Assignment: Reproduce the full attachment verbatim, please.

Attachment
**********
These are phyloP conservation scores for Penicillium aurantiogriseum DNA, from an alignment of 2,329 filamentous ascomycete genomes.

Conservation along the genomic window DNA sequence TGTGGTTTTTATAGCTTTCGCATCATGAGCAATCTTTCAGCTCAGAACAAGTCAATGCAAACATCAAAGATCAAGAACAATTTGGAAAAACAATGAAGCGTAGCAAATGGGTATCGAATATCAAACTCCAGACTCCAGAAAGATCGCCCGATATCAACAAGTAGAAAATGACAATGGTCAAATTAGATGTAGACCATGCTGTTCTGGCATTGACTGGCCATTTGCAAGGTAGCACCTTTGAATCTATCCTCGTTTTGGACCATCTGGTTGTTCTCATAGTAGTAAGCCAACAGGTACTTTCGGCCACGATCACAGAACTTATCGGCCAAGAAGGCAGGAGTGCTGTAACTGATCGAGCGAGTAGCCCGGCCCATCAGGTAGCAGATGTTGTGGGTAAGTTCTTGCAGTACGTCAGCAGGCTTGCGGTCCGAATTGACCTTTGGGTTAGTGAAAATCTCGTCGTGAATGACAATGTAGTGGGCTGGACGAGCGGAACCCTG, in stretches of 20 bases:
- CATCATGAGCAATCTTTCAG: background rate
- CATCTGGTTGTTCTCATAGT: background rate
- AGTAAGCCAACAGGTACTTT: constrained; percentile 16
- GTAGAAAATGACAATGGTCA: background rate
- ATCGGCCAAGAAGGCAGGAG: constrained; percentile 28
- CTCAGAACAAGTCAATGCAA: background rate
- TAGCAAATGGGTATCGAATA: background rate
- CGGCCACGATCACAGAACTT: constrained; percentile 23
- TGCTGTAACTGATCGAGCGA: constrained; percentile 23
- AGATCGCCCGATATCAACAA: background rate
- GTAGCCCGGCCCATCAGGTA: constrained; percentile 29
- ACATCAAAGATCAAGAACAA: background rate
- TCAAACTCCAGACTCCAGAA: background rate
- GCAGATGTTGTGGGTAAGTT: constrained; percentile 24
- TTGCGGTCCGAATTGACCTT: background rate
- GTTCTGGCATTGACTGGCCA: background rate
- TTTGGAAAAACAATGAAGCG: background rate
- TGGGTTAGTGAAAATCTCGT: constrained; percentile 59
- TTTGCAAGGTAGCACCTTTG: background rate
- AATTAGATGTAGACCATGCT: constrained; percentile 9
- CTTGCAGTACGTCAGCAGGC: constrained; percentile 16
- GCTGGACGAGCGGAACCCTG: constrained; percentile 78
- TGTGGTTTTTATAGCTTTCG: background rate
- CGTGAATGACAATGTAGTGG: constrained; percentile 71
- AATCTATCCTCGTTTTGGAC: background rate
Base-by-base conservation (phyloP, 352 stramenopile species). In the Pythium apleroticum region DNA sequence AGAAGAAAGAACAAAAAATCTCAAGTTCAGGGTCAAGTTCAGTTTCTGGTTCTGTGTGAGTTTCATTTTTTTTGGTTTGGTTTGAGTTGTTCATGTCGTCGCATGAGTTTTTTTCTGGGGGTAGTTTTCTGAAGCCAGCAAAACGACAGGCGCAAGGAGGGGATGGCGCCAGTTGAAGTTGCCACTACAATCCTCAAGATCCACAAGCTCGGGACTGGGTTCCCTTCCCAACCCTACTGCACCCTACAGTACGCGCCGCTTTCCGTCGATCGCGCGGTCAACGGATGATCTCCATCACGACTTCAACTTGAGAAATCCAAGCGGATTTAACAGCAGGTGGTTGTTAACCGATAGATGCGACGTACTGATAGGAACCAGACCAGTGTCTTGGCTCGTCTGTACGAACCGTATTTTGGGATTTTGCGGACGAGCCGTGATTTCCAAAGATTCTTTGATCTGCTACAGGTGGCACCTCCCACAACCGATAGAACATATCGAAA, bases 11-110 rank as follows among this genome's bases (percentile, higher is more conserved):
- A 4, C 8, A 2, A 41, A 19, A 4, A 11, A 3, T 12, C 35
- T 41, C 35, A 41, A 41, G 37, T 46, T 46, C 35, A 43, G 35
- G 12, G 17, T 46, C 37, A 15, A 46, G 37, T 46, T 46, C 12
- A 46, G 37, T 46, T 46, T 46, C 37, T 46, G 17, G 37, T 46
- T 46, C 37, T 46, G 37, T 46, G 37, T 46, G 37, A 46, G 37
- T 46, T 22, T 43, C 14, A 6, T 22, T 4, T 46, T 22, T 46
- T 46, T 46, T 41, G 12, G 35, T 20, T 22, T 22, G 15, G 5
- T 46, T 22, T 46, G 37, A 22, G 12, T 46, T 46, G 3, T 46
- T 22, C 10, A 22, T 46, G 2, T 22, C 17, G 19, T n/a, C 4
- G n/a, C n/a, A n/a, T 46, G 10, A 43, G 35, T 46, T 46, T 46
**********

These are phyloP conservation scores for Penicillium aurantiogriseum DNA, from an alignment of 2,329 filamentous ascomycete genomes.

Conservation along the genomic window DNA sequence TGTGGTTTTTATAGCTTTCGCATCATGAGCAATCTTTCAGCTCAGAACAAGTCAATGCAAACATCAAAGATCAAGAACAATTTGGAAAAACAATGAAGCGTAGCAAATGGGTATCGAATATCAAACTCCAGACTCCAGAAAGATCGCCCGATATCAACAAGTAGAAAATGACAATGGTCAAATTAGATGTAGACCATGCTGTTCTGGCATTGACTGGCCATTTGCAAGGTAGCACCTTTGAATCTATCCTCGTTTTGGACCATCTGGTTGTTCTCATAGTAGTAAGCCAACAGGTACTTTCGGCCACGATCACAGAACTTATCGGCCAAGAAGGCAGGAGTGCTGTAACTGATCGAGCGAGTAGCCCGGCCCATCAGGTAGCAGATGTTGTGGGTAAGTTCTTGCAGTACGTCAGCAGGCTTGCGGTCCGAATTGACCTTTGGGTTAGTGAAAATCTCGTCGTGAATGACAATGTAGTGGGCTGGACGAGCGGAACCCTG, in stretches of 20 bases:
- CATCATGAGCAATCTTTCAG: background rate
- CATCTGGTTGTTCTCATAGT: background rate
- AGTAAGCCAACAGGTACTTT: constrained; percentile 16
- GTAGAAAATGACAATGGTCA: background rate
- ATCGGCCAAGAAGGCAGGAG: constrained; percentile 28
- CTCAGAACAAGTCAATGCAA: background rate
- TAGCAAATGGGTATCGAATA: background rate
- CGGCCACGATCACAGAACTT: constrained; percentile 23
- TGCTGTAACTGATCGAGCGA: constrained; percentile 23
- AGATCGCCCGATATCAACAA: background rate
- GTAGCCCGGCCCATCAGGTA: constrained; percentile 29
- ACATCAAAGATCAAGAACAA: background rate
- TCAAACTCCAGACTCCAGAA: background rate
- GCAGATGTTGTGGGTAAGTT: constrained; percentile 24
- TTGCGGTCCGAATTGACCTT: background rate
- GTTCTGGCATTGACTGGCCA: background rate
- TTTGGAAAAACAATGAAGCG: background rate
- TGGGTTAGTGAAAATCTCGT: constrained; percentile 59
- TTTGCAAGGTAGCACCTTTG: background rate
- AATTAGATGTAGACCATGCT: constrained; percentile 9
- CTTGCAGTACGTCAGCAGGC: constrained; percentile 16
- GCTGGACGAGCGGAACCCTG: constrained; percentile 78
- TGTGGTTTTTATAGCTTTCG: background rate
- CGTGAATGACAATGTAGTGG: constrained; percentile 71
- AATCTATCCTCGTTTTGGAC: background rate
Base-by-base conservation (phyloP, 352 stramenopile species). In the Pythium apleroticum region DNA sequence AGAAGAAAGAACAAAAAATCTCAAGTTCAGGGTCAAGTTCAGTTTCTGGTTCTGTGTGAGTTTCATTTTTTTTGGTTTGGTTTGAGTTGTTCATGTCGTCGCATGAGTTTTTTTCTGGGGGTAGTTTTCTGAAGCCAGCAAAACGACAGGCGCAAGGAGGGGATGGCGCCAGTTGAAGTTGCCACTACAATCCTCAAGATCCACAAGCTCGGGACTGGGTTCCCTTCCCAACCCTACTGCACCCTACAGTACGCGCCGCTTTCCGTCGATCGCGCGGTCAACGGATGATCTCCATCACGACTTCAACTTGAGAAATCCAAGCGGATTTAACAGCAGGTGGTTGTTAACCGATAGATGCGACGTACTGATAGGAACCAGACCAGTGTCTTGGCTCGTCTGTACGAACCGTATTTTGGGATTTTGCGGACGAGCCGTGATTTCCAAAGATTCTTTGATCTGCTACAGGTGGCACCTCCCACAACCGATAGAACATATCGAAA, bases 11-110 rank as follows among this genome's bases (percentile, higher is more conserved):
- A 4, C 8, A 2, A 41, A 19, A 4, A 11, A 3, T 12, C 35
- T 41, C 35, A 41, A 41, G 37, T 46, T 46, C 35, A 43, G 35
- G 12, G 17, T 46, C 37, A 15, A 46, G 37, T 46, T 46, C 12
- A 46, G 37, T 46, T 46, T 46, C 37, T 46, G 17, G 37, T 46
- T 46, C 37, T 46, G 37, T 46, G 37, T 46, G 37, A 46, G 37
- T 46, T 22, T 43, C 14, A 6, T 22, T 4, T 46, T 22, T 46
- T 46, T 46, T 41, G 12, G 35, T 20, T 22, T 22, G 15, G 5
- T 46, T 22, T 46, G 37, A 22, G 12, T 46, T 46, G 3, T 46
- T 22, C 10, A 22, T 46, G 2, T 22, C 17, G 19, T n/a, C 4
- G n/a, C n/a, A n/a, T 46, G 10, A 43, G 35, T 46, T 46, T 46